(STUDY FINDS) -- BERKELEY, Calif. — Anxiety and stress are universal human conditions, experienced to some degree by everyone at various times in their life. While some are less prone to bouts of anxiety than others, we’ve all felt especially fried after a long day filled with trials and tribulations. Society tells us there are various ways to reduce stress and unwind: have a drink, watch a movie, take a deep breath, etc, but a new study finds the best way to promote a natural, neural “reset” of sorts and relieve anxiety is to fall into a deep sleep.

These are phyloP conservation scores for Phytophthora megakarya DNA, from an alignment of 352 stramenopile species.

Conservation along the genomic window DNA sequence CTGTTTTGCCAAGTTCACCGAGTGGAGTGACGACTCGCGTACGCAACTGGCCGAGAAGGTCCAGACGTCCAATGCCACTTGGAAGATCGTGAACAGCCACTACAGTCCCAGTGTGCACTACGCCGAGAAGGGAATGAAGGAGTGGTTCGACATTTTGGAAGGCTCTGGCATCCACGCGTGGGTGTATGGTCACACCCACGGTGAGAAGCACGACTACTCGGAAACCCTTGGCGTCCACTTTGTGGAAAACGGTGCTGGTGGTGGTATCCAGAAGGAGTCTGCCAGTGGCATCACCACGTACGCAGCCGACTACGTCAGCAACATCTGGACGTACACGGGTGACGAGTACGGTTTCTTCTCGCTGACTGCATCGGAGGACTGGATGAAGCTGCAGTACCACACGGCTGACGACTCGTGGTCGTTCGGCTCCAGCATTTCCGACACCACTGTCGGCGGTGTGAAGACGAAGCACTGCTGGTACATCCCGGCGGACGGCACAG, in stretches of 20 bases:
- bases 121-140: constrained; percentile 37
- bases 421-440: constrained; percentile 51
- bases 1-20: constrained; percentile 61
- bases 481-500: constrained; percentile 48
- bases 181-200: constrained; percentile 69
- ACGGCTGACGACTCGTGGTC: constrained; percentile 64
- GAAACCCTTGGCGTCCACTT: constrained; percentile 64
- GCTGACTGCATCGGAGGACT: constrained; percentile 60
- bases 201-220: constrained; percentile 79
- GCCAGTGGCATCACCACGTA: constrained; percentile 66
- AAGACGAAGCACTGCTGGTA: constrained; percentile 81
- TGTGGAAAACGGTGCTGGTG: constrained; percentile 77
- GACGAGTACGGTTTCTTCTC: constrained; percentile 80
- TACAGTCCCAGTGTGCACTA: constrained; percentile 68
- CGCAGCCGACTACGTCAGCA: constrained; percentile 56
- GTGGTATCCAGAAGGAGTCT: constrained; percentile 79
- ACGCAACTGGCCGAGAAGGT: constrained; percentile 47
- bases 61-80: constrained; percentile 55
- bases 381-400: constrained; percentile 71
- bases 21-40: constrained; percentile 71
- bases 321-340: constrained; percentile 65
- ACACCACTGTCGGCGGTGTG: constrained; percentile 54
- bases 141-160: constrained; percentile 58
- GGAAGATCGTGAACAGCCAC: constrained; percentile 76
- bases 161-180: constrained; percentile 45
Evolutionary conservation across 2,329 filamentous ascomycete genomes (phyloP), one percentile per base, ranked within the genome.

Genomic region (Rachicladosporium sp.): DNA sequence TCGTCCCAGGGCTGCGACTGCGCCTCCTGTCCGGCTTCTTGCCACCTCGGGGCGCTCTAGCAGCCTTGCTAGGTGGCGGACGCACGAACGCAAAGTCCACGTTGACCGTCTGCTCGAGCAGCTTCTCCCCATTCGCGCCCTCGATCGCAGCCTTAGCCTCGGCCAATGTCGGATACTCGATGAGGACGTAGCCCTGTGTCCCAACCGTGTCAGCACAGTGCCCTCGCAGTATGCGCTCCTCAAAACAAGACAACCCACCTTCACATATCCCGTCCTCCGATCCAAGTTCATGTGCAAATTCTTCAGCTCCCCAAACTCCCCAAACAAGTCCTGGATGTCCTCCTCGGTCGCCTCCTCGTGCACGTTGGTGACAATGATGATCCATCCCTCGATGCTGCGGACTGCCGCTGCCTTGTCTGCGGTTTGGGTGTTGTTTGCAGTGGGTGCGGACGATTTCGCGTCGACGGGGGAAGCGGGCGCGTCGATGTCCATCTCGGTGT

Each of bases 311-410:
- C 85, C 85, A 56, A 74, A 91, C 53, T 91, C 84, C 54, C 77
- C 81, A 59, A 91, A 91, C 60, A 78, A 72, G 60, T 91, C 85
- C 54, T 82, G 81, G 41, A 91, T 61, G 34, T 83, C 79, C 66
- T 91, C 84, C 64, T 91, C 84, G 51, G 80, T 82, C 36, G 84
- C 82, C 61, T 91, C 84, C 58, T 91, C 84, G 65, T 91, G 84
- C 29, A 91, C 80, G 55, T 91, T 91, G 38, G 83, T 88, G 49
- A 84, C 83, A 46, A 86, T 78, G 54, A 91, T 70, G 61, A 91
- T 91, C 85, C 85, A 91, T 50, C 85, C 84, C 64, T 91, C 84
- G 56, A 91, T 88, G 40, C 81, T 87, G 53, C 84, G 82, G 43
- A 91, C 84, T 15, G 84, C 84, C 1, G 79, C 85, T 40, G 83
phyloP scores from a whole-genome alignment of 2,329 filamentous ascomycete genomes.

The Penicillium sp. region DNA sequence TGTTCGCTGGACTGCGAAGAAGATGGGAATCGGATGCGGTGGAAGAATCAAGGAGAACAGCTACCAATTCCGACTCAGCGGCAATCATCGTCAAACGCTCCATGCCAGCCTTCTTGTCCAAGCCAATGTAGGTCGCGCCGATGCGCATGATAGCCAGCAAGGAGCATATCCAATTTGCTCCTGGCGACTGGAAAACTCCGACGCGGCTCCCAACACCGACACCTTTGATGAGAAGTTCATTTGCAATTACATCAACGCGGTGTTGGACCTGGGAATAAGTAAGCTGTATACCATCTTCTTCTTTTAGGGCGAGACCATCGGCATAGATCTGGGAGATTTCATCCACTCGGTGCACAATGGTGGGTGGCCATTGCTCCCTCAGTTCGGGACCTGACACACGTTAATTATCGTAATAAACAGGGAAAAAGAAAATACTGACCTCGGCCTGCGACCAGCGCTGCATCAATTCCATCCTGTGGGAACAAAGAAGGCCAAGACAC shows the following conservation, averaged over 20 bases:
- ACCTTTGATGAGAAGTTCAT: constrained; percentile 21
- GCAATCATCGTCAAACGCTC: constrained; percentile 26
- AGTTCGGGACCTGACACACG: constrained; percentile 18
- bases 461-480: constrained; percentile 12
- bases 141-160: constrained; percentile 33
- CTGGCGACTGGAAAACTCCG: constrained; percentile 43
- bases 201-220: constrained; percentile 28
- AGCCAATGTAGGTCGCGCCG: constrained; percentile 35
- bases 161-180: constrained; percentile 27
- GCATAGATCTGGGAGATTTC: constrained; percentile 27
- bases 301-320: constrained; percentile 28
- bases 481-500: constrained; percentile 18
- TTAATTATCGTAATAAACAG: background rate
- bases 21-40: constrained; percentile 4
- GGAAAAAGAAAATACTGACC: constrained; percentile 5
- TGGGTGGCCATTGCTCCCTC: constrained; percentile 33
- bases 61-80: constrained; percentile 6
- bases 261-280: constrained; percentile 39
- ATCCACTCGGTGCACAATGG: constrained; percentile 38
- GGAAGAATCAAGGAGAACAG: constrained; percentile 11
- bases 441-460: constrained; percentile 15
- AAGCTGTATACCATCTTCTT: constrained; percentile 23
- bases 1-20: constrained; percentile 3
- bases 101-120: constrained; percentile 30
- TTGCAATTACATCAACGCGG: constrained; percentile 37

According to the research team at UC Berkeley, deep sleep, scientifically referred to as non-rapid eye movement (NREM) slow-wave sleep, stabilizes our emotions, promotes highly-synchronized neural movements between synapses, and lowers heart rate and blood pressure. In short, falling into a deep sleep quite literally soothes the brain into a relaxed state, allowing it to reset inter-neural connections and reinvigorate itself.
“We have identified a new function of deep sleep, one that decreases anxiety overnight by reorganizing connections in the brain,” explains senior author Matthew Walker, a UC Berkeley professor of neuroscience and psychology, in a release. “Deep sleep seems to be a natural anxiolytic (anxiety inhibitor), so long as we get it each and every night.”
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